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Re: Science feather strength debate



Although it's not my intention to directly refudiate GSP, it is worth
pointing out that the Nudds and Dyke's feather paper is not alone in
inferring extremely poor flight abilities for _Archaeopteryx_ and
_Confuciusornis_.  There is the work by Senter on scapular
orientation, which showed that neither bird was capable of a complete
flight stroke.  This study therefore inferred that both were limited
to parachuting or gliding insofar as aerial locomotion was concerned.
Then there's the matter of the keel - absurdly small in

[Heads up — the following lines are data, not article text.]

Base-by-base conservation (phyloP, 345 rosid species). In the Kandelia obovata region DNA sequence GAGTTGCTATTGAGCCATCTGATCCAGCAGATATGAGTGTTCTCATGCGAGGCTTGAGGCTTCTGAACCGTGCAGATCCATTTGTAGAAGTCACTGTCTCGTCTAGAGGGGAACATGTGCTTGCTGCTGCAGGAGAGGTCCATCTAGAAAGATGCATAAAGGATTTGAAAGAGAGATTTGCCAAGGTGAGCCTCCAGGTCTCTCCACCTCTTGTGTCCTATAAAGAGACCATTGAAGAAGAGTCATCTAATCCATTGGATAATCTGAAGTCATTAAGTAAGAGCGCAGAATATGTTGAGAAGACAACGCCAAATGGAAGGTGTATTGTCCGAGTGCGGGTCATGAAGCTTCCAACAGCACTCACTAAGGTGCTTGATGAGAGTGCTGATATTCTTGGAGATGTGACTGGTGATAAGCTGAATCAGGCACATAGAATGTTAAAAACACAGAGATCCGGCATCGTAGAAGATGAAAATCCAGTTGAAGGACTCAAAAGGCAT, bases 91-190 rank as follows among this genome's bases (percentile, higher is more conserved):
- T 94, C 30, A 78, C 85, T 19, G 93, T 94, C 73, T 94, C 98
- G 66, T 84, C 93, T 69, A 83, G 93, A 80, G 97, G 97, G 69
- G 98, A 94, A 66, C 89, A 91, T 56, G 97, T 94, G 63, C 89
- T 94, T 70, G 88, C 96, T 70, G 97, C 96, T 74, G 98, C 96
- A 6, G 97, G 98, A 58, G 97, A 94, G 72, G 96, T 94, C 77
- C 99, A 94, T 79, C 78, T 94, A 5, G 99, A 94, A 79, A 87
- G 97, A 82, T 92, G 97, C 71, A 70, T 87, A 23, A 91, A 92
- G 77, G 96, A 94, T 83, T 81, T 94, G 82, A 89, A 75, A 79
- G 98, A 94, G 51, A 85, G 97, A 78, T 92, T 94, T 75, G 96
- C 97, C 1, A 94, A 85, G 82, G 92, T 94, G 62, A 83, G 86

_Confuciusornis_, non-existent in _Archaeopteryx_.


Work elsewhere has demonstrated that basal birds retain the hindlimb
proportions of non-avian coelurosaurs.  This suggests that
_Archaeopteryx_ and _Confuciusornis_ were most comfortable on the
ground, rather than in the air - or the trees.  Although elevation was
required in order to become airborne (implying that these birds must
have climbed trees in order to launch), the climbing and perching
adaptations of _Archaeopteryx_ and _Confuciusornis_ were minimal.


For my 2c, all this points to _Archaeopteryx_ and _Confuciusornis_
dabbling in aerial and arboreal behavior; but they were not
particularly good at either.



Cheers

Tim